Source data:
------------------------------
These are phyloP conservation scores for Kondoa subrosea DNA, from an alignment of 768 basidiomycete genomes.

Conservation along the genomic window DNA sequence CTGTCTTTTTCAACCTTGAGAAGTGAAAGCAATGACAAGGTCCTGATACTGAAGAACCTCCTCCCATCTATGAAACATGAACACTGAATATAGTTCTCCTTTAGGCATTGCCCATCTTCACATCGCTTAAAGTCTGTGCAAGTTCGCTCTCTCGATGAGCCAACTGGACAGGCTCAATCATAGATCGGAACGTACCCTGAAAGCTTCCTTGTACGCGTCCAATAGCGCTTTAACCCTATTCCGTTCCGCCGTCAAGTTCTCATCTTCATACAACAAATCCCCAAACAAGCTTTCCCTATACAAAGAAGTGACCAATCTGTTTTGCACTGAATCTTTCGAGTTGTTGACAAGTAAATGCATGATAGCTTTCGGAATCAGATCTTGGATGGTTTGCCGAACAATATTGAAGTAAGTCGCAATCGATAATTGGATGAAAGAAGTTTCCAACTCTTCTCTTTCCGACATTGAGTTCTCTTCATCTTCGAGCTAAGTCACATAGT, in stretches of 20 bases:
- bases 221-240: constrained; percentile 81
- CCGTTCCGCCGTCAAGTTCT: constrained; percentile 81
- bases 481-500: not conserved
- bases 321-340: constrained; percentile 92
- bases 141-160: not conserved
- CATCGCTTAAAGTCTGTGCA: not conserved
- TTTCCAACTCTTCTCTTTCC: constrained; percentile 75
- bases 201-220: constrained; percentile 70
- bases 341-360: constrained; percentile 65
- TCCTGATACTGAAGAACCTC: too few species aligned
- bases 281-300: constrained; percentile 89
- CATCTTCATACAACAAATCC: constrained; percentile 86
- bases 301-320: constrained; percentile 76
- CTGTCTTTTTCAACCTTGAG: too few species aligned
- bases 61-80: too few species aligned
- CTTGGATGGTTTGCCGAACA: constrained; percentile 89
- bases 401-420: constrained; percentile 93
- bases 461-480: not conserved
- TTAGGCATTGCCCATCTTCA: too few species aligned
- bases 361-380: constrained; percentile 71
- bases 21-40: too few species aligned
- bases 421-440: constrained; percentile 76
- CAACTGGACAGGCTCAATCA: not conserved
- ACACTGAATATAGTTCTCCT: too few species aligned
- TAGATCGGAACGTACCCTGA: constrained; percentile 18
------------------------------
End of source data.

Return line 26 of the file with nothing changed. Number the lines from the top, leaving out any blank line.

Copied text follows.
- ACACTGAATATAGTTCTCCT: too few species aligned